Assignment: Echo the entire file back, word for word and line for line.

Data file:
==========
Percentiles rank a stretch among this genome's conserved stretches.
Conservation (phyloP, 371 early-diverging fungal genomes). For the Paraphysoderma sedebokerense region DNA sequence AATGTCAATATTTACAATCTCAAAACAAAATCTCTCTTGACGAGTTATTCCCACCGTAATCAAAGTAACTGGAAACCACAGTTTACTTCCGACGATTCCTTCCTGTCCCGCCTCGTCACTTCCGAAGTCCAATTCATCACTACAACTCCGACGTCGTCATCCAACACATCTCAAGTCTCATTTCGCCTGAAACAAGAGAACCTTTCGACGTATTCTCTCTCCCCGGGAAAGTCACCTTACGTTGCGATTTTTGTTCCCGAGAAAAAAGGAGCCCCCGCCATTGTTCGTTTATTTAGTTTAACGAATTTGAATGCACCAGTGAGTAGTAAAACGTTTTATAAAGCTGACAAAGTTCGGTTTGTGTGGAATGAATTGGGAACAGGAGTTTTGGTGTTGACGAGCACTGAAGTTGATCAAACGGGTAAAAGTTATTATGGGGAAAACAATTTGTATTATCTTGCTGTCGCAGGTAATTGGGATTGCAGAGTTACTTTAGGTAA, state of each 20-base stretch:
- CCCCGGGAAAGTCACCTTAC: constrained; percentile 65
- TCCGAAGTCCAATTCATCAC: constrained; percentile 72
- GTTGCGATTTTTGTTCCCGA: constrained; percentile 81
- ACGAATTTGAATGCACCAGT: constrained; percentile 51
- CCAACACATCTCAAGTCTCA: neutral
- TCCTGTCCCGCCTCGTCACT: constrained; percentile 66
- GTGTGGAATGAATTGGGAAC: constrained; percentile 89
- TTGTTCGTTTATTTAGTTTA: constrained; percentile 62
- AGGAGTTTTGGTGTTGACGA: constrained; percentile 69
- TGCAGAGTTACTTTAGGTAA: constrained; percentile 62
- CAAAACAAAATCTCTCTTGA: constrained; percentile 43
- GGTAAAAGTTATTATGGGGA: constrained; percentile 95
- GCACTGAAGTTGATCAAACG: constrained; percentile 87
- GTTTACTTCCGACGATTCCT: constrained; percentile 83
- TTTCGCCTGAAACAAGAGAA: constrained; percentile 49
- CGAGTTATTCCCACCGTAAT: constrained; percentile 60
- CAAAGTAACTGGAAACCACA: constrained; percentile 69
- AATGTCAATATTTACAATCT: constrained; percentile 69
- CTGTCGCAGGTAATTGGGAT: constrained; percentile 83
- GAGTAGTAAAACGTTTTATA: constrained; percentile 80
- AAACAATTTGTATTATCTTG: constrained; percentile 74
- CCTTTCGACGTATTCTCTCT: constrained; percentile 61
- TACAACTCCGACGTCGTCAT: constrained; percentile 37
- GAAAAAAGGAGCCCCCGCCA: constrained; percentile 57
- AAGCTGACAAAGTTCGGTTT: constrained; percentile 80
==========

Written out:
Percentiles rank a stretch among this genome's conserved stretches.
Conservation (phyloP, 371 early-diverging fungal genomes). For the Paraphysoderma sedebokerense region DNA sequence AATGTCAATATTTACAATCTCAAAACAAAATCTCTCTTGACGAGTTATTCCCACCGTAATCAAAGTAACTGGAAACCACAGTTTACTTCCGACGATTCCTTCCTGTCCCGCCTCGTCACTTCCGAAGTCCAATTCATCACTACAACTCCGACGTCGTCATCCAACACATCTCAAGTCTCATTTCGCCTGAAACAAGAGAACCTTTCGACGTATTCTCTCTCCCCGGGAAAGTCACCTTACGTTGCGATTTTTGTTCCCGAGAAAAAAGGAGCCCCCGCCATTGTTCGTTTATTTAGTTTAACGAATTTGAATGCACCAGTGAGTAGTAAAACGTTTTATAAAGCTGACAAAGTTCGGTTTGTGTGGAATGAATTGGGAACAGGAGTTTTGGTGTTGACGAGCACTGAAGTTGATCAAACGGGTAAAAGTTATTATGGGGAAAACAATTTGTATTATCTTGCTGTCGCAGGTAATTGGGATTGCAGAGTTACTTTAGGTAA, state of each 20-base stretch:
- CCCCGGGAAAGTCACCTTAC: constrained; percentile 65
- TCCGAAGTCCAATTCATCAC: constrained; percentile 72
- GTTGCGATTTTTGTTCCCGA: constrained; percentile 81
- ACGAATTTGAATGCACCAGT: constrained; percentile 51
- CCAACACATCTCAAGTCTCA: neutral
- TCCTGTCCCGCCTCGTCACT: constrained; percentile 66
- GTGTGGAATGAATTGGGAAC: constrained; percentile 89
- TTGTTCGTTTATTTAGTTTA: constrained; percentile 62
- AGGAGTTTTGGTGTTGACGA: constrained; percentile 69
- TGCAGAGTTACTTTAGGTAA: constrained; percentile 62
- CAAAACAAAATCTCTCTTGA: constrained; percentile 43
- GGTAAAAGTTATTATGGGGA: constrained; percentile 95
- GCACTGAAGTTGATCAAACG: constrained; percentile 87
- GTTTACTTCCGACGATTCCT: constrained; percentile 83
- TTTCGCCTGAAACAAGAGAA: constrained; percentile 49
- CGAGTTATTCCCACCGTAAT: constrained; percentile 60
- CAAAGTAACTGGAAACCACA: constrained; percentile 69
- AATGTCAATATTTACAATCT: constrained; percentile 69
- CTGTCGCAGGTAATTGGGAT: constrained; percentile 83
- GAGTAGTAAAACGTTTTATA: constrained; percentile 80
- AAACAATTTGTATTATCTTG: constrained; percentile 74
- CCTTTCGACGTATTCTCTCT: constrained; percentile 61
- TACAACTCCGACGTCGTCAT: constrained; percentile 37
- GAAAAAAGGAGCCCCCGCCA: constrained; percentile 57
- AAGCTGACAAAGTTCGGTTT: constrained; percentile 80